By Ana María Buitrón
Along some 217 miles (350 kilometers) of beaches, the coastline of Manabí province is marked by cliffs and stone slabs, river mouths and estuaries, islands and islets which compose the best coastal scenery in Ecuador.
Touring Manabí´s many beaches is our main interest on this trip, where it´s impossible not to enjoy the cuisine and to feel incredibly welcome by the warmth of its climate as well as of its people.
The regional government extended an invitation to tour the northern area of the province and they presented the key tourist attractions for the 2016 season. The trip itself is spectacular, as we drive close enough to the coast so we can appreciate the blue hues of the ocean on one side and the infinitely green hues of the lush vegetation, on the other. The ocean breeze flows in through the open windows of our vehicle and it seems to carry away our worries and cares, leaving behind only dusk with its purple and orange tones.
This time we visit Pedernales, Jama and San Vicente counties, all adjacent and with similar customs, but each one offering its unique charms.
Its key attraction is the lengthy beaches with calm seas, decorated with palm trees and lush vegetation coming down to the shore. It´s the ideal spot for adventure tourism. The local cuisine favors shrimp, oysters and crabs.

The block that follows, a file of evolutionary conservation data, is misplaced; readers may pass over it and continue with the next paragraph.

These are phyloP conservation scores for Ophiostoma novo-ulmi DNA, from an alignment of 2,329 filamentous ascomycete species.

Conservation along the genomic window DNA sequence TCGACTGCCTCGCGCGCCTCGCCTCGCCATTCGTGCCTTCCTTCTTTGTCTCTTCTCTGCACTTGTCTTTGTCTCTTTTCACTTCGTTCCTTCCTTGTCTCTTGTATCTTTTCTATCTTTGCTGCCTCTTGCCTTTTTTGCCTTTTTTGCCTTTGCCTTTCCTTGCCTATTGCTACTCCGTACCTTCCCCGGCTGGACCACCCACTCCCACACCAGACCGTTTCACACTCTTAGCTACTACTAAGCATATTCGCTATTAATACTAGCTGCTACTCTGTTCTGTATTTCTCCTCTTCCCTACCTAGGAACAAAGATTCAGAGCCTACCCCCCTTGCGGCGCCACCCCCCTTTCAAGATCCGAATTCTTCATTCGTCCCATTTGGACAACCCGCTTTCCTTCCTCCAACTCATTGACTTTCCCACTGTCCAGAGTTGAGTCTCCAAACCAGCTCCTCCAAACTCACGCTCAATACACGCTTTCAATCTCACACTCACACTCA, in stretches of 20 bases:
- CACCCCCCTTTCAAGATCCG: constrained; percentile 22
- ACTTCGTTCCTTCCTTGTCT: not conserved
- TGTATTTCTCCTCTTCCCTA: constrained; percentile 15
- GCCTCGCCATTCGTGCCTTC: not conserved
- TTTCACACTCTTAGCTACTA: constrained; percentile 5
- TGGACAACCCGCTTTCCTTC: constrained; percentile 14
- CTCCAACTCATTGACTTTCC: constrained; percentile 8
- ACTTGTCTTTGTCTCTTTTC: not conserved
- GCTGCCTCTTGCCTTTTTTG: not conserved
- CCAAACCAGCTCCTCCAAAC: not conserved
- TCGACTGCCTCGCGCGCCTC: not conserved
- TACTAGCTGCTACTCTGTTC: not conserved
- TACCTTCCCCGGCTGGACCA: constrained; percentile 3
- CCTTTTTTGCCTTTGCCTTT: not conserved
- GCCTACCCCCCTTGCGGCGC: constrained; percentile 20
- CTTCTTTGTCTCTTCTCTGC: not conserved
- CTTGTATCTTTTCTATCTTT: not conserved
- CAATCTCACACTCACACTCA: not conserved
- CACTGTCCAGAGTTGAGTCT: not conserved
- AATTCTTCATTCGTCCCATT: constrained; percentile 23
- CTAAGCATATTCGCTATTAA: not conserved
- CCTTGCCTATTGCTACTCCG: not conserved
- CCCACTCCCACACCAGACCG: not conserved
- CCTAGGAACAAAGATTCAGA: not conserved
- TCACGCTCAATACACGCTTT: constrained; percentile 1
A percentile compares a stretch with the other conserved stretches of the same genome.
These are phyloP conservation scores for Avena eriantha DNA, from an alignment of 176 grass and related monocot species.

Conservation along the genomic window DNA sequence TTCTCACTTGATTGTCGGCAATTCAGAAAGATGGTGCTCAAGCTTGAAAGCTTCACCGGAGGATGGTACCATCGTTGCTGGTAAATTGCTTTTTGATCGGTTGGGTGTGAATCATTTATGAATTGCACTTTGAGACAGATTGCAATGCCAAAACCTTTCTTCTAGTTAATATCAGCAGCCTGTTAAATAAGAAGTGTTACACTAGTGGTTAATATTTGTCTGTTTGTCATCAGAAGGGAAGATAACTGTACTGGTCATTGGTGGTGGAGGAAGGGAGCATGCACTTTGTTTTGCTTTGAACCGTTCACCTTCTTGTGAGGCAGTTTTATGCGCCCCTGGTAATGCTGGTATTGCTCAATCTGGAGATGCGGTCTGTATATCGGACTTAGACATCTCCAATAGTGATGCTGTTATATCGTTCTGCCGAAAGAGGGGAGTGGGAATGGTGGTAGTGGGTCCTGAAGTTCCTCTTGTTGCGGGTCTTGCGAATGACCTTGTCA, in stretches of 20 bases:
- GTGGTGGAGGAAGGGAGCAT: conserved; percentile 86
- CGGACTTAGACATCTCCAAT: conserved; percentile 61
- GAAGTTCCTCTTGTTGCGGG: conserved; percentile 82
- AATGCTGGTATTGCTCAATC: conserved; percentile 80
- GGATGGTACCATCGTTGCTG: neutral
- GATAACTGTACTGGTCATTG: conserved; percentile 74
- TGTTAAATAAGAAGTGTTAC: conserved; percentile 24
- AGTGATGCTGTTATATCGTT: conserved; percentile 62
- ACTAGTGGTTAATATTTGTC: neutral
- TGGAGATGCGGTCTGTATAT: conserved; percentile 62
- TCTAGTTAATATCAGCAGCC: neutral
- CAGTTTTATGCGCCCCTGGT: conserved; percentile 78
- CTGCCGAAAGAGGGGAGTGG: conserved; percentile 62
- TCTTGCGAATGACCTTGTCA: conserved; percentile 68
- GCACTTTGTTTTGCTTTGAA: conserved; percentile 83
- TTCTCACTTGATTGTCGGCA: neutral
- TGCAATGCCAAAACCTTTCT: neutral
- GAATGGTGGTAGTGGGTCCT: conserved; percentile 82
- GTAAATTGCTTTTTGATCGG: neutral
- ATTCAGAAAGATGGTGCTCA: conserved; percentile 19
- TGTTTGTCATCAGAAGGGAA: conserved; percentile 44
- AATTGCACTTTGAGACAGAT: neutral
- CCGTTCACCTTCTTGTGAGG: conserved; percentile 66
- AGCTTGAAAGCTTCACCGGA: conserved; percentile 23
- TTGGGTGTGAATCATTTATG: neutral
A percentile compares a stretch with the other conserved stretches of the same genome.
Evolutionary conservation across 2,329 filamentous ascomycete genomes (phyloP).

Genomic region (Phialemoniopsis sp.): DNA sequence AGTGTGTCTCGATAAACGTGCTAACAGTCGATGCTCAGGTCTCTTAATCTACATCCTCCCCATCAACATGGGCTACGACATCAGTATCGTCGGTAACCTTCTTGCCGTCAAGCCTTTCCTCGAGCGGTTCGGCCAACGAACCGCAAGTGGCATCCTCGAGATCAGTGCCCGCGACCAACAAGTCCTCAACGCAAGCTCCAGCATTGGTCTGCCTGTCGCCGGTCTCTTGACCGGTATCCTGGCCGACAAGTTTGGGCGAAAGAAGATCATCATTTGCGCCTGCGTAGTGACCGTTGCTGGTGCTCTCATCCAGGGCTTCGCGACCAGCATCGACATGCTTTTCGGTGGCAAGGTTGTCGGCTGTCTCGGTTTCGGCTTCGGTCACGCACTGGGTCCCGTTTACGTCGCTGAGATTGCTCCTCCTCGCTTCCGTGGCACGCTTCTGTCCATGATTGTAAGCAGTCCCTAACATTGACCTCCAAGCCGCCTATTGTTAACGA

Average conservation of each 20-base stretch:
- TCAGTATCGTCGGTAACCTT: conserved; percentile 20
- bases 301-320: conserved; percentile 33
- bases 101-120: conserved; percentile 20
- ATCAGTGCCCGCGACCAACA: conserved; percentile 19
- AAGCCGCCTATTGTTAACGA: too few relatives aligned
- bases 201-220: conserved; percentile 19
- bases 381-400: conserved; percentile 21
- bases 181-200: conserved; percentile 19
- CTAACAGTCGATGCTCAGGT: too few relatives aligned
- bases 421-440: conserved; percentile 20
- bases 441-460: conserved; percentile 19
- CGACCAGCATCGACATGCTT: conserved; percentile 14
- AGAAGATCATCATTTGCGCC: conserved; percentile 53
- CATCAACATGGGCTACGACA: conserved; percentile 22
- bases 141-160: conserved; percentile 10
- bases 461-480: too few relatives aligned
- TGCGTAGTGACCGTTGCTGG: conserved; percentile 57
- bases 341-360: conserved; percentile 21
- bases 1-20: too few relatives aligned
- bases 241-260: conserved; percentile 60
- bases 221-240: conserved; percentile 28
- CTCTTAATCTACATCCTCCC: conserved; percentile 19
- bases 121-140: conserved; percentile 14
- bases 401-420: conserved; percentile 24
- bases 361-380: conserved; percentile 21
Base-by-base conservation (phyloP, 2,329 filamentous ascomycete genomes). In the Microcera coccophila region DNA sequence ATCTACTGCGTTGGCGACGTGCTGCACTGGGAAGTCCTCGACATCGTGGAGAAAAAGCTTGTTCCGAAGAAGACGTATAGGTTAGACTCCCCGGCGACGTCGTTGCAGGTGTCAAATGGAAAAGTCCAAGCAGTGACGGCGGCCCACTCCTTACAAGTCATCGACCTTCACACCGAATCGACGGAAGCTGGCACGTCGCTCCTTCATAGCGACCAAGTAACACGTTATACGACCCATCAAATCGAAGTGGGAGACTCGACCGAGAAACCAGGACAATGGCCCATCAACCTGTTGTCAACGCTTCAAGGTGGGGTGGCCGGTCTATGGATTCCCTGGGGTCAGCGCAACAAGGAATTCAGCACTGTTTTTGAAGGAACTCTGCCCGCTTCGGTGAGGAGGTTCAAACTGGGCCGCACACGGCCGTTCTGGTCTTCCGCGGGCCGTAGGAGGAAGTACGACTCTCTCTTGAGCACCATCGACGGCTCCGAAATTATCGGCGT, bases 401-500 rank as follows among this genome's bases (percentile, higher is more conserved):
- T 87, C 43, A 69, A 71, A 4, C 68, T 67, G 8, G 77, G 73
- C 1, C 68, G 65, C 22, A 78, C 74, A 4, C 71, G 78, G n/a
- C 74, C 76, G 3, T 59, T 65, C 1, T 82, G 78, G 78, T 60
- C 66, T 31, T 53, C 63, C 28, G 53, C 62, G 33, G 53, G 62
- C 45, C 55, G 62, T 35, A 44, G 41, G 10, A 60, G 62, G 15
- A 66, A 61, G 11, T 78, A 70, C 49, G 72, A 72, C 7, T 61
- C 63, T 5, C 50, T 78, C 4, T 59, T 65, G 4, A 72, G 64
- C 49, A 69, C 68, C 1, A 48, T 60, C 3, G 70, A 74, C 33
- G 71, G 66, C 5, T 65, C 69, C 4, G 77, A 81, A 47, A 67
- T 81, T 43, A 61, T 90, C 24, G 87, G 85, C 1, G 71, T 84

Here is the location of the Jama-Coaque pre-Columbian civilization. Important pottery and other relics are now exhibited in museums. We can even feel somewhat “conquistadors” ourselves as we tramp along the beaches and notice memories of this ancient civilization on the shore or the nearby mountainsides.
This county boasts that the Equatorial line passes through its land. In 1736 a French scientific mission, headed by Charles Marie de la Condamine, set in Punta Palmar the first marker in their quest to measure the length of one degree of latitude at the Equator, which would later determine the precise circumference of the Earth.
The land in Pedernales is quite uneven, with major hill tops that allow for panoramic views and hill sides with extensive forests.
Here we found Punta Prieta Guest House. The hotel´s own views are majestic, but nothing like what can be seen after climbing up a nearby lighthouse, recommended only for tourists who don´t fear heights and seek additional adrenalin. The hotel is sited on the top of a hill of volcanic rock, some 80 feet (25 meters) above the beach. The rooms were designed with broad windows that seem to sail above the sea.
Alonso Ordóñez, the owner and also the man who built the hotel, tells us this project took him twenty two years. It was built with a blend of local timber and concrete, following the contour of the landscape and carefully protecting century old trees. The décor is simple and cozy with rustic designs.
Punta Prieta´s cuisine is Lina Chila´s job. She´s the cook so, at her invitation, we sat down to savor her best meal, prawns with shrimp sauce followed by a delicious coconut caramel dessert.